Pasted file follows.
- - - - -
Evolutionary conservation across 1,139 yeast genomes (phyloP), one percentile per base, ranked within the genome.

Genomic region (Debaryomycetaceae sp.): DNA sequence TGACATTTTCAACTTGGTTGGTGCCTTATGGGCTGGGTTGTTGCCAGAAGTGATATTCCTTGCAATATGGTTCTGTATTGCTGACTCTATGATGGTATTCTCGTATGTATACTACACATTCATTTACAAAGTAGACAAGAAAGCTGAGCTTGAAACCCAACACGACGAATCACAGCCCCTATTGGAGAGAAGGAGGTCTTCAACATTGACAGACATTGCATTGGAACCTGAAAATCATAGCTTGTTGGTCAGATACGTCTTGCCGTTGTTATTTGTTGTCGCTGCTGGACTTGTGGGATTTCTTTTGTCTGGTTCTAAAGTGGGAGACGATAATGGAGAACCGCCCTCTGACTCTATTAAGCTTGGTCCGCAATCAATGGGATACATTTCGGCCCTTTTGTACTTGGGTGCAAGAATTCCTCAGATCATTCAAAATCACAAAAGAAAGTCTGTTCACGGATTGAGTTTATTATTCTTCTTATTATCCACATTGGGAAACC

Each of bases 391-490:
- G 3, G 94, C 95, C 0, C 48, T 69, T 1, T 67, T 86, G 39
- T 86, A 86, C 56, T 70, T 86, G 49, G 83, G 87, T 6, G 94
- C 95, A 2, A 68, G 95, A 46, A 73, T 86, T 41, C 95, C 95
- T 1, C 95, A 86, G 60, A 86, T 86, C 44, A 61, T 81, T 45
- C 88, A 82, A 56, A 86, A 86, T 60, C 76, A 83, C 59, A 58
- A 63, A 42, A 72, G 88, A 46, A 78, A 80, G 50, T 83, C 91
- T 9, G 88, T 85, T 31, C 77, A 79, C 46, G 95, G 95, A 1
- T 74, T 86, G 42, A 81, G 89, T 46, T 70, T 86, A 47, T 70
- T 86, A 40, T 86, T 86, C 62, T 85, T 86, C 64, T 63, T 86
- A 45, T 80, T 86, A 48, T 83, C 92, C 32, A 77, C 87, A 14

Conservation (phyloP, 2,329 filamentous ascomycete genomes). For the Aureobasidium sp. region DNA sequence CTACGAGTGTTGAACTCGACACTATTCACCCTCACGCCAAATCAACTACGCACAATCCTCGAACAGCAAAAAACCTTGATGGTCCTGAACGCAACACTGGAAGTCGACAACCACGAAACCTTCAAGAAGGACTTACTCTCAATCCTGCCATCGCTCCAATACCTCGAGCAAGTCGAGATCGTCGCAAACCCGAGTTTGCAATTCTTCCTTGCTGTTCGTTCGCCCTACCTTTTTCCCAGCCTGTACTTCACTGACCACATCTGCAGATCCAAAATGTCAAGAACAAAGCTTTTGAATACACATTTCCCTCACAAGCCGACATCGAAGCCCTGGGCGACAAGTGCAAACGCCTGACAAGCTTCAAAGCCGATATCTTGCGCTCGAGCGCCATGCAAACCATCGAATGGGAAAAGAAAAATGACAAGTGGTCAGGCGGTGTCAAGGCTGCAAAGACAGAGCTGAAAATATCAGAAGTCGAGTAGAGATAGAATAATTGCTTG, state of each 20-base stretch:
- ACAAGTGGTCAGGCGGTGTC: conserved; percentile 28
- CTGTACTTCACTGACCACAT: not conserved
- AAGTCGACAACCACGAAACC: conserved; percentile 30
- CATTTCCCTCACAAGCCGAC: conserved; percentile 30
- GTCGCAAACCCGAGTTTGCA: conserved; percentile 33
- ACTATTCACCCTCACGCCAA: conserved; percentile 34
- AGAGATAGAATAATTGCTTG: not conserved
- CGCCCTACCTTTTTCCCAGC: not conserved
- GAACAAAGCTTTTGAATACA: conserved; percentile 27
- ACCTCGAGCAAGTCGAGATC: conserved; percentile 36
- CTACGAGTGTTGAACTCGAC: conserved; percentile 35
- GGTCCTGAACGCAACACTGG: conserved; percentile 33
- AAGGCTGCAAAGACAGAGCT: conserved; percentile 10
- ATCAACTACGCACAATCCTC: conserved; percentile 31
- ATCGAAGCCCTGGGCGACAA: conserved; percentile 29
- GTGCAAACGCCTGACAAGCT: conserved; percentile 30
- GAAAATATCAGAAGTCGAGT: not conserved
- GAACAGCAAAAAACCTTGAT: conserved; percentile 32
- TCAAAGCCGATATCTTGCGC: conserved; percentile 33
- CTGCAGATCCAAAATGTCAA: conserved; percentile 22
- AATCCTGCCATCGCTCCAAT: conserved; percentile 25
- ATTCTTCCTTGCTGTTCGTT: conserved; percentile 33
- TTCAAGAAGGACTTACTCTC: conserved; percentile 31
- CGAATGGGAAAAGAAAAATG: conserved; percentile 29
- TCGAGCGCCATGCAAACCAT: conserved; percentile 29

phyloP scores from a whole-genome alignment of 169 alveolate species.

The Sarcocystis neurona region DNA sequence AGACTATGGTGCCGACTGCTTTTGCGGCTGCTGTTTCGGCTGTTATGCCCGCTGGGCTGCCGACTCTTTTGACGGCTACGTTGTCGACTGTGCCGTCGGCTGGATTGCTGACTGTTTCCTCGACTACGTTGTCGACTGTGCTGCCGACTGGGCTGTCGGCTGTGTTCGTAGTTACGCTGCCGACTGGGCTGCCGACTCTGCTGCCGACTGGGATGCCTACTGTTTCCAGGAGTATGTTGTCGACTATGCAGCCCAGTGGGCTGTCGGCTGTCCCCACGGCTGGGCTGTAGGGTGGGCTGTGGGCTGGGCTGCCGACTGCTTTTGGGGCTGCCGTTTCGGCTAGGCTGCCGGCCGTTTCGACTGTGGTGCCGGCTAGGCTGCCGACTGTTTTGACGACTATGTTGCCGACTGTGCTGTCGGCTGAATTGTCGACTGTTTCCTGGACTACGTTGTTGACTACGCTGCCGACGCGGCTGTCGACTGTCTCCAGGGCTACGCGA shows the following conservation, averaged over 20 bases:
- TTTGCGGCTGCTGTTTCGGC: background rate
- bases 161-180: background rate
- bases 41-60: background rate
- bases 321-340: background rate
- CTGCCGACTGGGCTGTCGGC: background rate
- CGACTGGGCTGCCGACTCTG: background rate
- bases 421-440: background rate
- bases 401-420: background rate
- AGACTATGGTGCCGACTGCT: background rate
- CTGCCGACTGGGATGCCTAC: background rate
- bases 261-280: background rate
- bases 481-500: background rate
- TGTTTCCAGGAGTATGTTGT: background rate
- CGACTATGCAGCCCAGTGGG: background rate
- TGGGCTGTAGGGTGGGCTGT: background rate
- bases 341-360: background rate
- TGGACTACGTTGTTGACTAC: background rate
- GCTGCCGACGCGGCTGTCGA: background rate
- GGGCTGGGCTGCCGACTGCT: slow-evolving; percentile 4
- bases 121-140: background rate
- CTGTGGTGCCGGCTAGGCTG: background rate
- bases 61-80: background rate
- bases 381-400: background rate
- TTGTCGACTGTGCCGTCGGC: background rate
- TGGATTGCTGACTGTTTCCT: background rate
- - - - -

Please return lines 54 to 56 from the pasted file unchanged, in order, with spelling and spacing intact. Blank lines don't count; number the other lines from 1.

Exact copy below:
- TGTTTCCAGGAGTATGTTGT: background rate
- CGACTATGCAGCCCAGTGGG: background rate
- TGGGCTGTAGGGTGGGCTGT: background rate